Thomas Edison Invention Factory
Thomas Alva Edison was one of the nation's most prolific inventors. More than half of his 1,093 patents were earned during 44 years of work at his Invention Factory in West Orange, New Jersey, which he opened in 1887. The factory is a complex of several buildings including a chemistry laboratory, machine shop, and library where Edison did his research. It also includes a replica of the world's first building constructed for use as a motion picture studio, the Black Maria, which was part of the complex from 1893 until 1903.
This project received a $250,000 federal Save America's Treasures challenge grant in 2001 for conservation of the Edison collections. General Electric Company – the corporate descendant of Thomas A. Edison – donated another $5 million through Save America's Treasures to help preserve and restore Edison's historic Invention Factory. First Lady Hillary Rodham Clinton announced the gift during her 1998 Save America's Treasures tour of the Northeast.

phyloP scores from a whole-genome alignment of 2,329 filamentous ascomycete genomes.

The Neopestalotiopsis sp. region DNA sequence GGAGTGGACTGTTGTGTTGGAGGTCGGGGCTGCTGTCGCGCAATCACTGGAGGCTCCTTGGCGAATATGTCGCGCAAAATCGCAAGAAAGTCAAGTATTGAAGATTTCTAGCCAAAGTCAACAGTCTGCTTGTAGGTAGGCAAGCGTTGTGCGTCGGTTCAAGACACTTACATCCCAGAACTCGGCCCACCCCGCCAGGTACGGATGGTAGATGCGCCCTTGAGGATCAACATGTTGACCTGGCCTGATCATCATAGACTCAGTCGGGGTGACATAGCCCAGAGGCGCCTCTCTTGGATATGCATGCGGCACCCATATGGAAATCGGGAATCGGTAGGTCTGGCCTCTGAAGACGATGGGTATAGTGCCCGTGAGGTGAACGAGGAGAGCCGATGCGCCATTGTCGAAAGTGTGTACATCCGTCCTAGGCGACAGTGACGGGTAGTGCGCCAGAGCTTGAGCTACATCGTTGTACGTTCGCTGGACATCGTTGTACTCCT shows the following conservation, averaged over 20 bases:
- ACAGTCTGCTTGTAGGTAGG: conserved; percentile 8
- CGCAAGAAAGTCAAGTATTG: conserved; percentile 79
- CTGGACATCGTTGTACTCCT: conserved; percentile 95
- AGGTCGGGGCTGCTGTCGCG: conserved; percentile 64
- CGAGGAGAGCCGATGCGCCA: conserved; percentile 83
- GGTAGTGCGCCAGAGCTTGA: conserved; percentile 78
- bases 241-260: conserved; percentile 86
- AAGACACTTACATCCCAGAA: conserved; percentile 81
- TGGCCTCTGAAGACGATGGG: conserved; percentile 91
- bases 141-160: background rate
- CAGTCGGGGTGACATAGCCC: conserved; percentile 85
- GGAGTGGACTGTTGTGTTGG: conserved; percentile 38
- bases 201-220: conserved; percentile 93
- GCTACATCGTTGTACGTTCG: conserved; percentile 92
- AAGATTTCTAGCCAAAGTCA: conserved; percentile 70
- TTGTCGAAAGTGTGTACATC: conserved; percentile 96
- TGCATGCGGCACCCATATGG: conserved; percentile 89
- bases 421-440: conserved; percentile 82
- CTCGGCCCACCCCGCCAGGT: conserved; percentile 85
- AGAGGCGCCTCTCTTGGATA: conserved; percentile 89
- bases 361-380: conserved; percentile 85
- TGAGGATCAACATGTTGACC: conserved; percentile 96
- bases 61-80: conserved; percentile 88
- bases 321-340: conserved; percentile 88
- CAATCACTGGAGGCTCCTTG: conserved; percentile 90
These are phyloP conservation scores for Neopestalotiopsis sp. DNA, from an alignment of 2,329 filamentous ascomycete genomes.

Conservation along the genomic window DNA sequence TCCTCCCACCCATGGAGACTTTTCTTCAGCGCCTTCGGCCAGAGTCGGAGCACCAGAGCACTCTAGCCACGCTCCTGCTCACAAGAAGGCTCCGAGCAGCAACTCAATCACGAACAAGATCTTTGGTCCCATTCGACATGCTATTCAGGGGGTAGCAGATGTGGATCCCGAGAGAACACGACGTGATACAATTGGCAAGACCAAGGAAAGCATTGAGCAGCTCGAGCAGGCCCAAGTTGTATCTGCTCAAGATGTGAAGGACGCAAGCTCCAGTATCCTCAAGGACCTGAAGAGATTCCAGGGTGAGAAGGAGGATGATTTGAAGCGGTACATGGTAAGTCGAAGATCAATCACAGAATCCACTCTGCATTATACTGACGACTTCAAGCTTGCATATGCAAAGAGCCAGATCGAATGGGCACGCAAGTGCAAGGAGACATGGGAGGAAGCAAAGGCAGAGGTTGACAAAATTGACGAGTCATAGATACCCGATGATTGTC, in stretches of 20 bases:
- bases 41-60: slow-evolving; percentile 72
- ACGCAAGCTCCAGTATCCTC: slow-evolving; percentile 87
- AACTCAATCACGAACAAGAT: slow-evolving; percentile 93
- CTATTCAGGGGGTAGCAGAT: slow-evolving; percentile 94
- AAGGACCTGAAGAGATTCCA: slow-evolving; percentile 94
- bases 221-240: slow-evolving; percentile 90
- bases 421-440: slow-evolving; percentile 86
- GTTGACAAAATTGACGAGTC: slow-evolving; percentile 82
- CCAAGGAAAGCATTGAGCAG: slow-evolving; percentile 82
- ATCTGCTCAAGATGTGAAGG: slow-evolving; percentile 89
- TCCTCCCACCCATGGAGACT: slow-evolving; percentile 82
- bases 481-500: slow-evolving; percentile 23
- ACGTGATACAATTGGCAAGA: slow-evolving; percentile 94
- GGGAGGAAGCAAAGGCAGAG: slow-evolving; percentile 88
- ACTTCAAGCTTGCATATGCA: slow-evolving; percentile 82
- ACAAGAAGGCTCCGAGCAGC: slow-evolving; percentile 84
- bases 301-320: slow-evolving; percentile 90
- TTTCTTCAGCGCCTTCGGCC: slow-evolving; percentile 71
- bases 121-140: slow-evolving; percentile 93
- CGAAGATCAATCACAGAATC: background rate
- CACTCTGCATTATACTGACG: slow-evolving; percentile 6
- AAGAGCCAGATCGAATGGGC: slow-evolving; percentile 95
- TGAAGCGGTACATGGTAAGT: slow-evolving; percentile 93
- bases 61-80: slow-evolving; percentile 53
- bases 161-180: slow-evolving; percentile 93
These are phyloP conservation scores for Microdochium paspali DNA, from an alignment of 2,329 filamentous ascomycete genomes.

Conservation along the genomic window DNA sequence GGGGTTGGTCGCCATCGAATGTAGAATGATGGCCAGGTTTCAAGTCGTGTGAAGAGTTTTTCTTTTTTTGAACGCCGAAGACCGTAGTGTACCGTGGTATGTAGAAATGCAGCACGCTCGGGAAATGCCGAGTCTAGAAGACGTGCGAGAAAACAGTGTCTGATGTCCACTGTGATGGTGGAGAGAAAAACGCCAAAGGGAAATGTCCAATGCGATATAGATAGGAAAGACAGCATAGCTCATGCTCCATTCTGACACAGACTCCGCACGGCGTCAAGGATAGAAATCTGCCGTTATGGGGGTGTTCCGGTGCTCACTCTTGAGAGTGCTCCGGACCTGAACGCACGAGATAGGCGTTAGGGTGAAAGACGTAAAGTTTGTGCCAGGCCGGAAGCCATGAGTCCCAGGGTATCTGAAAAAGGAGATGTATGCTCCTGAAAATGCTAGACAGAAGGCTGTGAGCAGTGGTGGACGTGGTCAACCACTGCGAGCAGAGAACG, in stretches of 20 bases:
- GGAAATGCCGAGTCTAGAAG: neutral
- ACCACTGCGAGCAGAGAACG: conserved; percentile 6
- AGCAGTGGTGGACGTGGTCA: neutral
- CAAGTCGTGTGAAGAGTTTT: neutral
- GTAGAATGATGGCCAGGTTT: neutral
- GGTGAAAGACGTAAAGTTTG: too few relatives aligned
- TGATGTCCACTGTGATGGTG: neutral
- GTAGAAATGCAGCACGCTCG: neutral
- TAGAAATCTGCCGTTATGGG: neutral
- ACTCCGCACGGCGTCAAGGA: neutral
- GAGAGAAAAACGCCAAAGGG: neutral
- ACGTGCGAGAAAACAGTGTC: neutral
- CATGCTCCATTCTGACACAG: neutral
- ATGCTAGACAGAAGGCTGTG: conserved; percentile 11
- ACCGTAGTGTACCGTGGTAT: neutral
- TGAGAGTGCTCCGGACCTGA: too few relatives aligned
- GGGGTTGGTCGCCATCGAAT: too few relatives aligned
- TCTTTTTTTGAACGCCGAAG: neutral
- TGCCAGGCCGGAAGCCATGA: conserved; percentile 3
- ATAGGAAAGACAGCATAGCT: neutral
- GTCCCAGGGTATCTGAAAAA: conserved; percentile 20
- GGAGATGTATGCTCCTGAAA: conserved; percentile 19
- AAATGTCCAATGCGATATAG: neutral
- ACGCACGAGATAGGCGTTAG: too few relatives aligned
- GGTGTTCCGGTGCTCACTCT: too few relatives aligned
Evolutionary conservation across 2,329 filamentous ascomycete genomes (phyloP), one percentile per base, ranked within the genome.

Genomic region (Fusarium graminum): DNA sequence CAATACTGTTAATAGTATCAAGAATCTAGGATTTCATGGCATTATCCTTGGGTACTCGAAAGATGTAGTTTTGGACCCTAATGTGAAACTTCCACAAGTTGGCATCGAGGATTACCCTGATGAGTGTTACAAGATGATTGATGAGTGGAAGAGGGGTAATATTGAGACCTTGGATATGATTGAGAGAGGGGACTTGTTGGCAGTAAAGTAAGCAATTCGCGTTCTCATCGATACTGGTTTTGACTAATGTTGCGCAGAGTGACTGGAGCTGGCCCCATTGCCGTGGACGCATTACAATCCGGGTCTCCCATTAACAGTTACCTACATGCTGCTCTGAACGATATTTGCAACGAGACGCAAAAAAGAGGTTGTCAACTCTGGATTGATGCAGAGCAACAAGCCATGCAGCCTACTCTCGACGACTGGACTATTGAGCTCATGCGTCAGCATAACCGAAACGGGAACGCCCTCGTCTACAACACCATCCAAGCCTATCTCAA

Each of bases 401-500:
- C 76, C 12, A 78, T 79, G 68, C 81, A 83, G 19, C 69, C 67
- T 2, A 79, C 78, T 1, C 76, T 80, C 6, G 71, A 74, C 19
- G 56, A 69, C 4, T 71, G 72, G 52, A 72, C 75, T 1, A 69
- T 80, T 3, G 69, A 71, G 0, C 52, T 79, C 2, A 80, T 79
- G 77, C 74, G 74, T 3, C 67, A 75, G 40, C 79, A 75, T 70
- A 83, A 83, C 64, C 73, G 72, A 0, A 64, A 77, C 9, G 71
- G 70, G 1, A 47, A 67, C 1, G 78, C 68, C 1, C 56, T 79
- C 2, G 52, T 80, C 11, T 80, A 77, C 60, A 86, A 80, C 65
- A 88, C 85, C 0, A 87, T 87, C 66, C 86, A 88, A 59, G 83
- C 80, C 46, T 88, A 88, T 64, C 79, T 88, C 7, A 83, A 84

General Electric chairman and CEO John F. Welch, who joined Mrs. Clinton for the announcement, said that "Thomas Edison was not only the inventor of the light bulb and the father of GE, his inventions were also critical in developing industries ranging from power generation to sound recording to the movies. It is impossible to imagine the 20th century without him. GE is proud to help restore and preserve the laboratories where he earned more than half of his 1,093 patents. We hope Edison's legacy will inspire future generations as much as he's inspired us at GE."